A: Pre-billing audits definitely have advantages. In addition to identifying problems before submitting the claim, the provider is able to prevent potential non-compliance issues. But there's the rub! Most providers either don't have the resources to conduct a 100% pre-bill audit; for those who can, the impact on cash flow can be significant.
In trying to find a happy medium, providers should consider doing periodic chart-to-bill audits. The first audit should establish a baseline, and the results will determine the level of problems and need for corrective action. Sample sizes can be drawn to ensure representation of different coders and physicians, or even by selecting certain procedures or conditions that may be presenting the provider with difficulties.
Typical problems include coder unfamiliarity with coding conventions (e.g., AHA Coding Clinic), chart documentation, physician understanding of E/M coding requirements and ICD rules for assignment.
Similarly, the business office's interaction with the MIS department is essential to identify problems related to the 72 hour rule and issues of bundled/unbundled procedures.
Readers are invited to read our article, "Medical Coding and Risk" which appears the January 1997 issue of this newsletter. The article has been reprinted in several other regional and national publications. You may also find our new course offering: "Safeguarding Healthcare's Cash Flow Cycle From Fraud and Abuse" to complement your corporate compliance activities. You'll find this course description also on our web site by selecting the "Emphasis on Education" icon.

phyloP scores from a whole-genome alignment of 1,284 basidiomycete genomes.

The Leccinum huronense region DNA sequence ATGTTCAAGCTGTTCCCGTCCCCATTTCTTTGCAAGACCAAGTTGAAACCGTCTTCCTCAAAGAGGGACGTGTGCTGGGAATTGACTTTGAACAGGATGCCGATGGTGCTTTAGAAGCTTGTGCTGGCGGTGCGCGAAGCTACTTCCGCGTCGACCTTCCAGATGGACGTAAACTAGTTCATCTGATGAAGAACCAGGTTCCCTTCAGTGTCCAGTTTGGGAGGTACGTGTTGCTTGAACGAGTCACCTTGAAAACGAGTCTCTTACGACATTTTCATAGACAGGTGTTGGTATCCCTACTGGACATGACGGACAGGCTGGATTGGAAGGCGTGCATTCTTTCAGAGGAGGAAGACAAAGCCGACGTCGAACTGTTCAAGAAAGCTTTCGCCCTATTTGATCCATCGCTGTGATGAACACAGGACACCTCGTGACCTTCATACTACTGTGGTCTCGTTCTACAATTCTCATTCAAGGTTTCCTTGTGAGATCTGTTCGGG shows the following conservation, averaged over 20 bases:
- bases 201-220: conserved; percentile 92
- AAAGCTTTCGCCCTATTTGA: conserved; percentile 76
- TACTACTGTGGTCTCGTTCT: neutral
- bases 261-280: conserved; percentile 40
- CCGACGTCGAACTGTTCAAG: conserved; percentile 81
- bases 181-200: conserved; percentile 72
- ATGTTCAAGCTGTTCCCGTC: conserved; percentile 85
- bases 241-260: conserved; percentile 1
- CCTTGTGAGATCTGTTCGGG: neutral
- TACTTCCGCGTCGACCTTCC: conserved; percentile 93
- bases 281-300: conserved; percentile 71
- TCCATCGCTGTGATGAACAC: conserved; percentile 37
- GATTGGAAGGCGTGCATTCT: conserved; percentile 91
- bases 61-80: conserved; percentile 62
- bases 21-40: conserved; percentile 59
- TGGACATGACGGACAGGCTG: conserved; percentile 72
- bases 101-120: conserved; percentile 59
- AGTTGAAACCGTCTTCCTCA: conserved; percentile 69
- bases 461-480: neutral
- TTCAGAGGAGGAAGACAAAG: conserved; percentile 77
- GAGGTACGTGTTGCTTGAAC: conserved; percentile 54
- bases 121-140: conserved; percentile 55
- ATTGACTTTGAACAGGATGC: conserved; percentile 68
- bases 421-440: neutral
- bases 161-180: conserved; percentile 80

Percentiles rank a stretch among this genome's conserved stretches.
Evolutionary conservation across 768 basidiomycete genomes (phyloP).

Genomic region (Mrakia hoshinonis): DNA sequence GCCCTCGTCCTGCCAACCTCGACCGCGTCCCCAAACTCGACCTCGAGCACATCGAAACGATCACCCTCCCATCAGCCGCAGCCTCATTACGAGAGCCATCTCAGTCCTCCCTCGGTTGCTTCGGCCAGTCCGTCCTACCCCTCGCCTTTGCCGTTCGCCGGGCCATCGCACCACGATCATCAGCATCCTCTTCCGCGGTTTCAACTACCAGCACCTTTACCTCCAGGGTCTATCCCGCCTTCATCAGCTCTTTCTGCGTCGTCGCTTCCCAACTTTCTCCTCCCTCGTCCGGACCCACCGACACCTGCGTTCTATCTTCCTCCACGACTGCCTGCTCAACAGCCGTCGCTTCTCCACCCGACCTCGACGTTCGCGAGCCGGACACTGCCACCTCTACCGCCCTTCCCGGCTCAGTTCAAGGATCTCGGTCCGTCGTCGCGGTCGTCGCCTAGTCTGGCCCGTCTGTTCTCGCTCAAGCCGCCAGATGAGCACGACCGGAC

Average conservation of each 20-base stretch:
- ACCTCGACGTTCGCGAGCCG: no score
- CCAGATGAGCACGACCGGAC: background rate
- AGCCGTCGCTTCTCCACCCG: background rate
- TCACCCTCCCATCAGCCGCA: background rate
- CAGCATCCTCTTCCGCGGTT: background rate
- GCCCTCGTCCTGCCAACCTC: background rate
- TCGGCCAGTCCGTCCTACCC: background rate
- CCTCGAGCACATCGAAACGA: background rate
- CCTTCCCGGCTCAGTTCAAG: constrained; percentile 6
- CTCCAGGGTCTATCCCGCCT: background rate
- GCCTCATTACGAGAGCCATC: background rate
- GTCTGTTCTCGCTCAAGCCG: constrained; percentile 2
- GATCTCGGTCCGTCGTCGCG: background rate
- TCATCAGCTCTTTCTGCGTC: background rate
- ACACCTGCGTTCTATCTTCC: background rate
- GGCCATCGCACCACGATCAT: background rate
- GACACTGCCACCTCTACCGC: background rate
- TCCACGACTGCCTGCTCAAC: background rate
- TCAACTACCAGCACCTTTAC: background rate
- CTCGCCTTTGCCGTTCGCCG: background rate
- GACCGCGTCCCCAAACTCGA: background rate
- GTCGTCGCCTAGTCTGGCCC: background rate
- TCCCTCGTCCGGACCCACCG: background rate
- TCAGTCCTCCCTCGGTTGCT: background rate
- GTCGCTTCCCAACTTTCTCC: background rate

Q: I am researching the market for companies that handle outsourcing of the accounts receivable business for physician groups and hospitals. Are there any articles on this topic that you are aware of?
A: Outsourcing has been around for quite a while; we just didn't call it that. Whether it was housekeeping, dietary or laundry services, or our referrals to collection agencies for the business office either in a hospital or physician setting. Billing and collection companies are becoming more aggressive in soliciting what they call "day one" billing (rather than referral at 90-120 days), as they continue to act as an extension of the business office. What we've not seen too much of is a true outsource, where the provider turns over its entire operation to an outside entity.
I am assisting a community hospital complete such an outsource of their business office right now. In addition, my article, "Outsourcing: When is it Time to Let Go?" can be found in the July 1996 issue of this newsletter. The article was later reprinted in the Receivables Report newsletter, and has been the topic of my seminar presentations to regional and national audiences.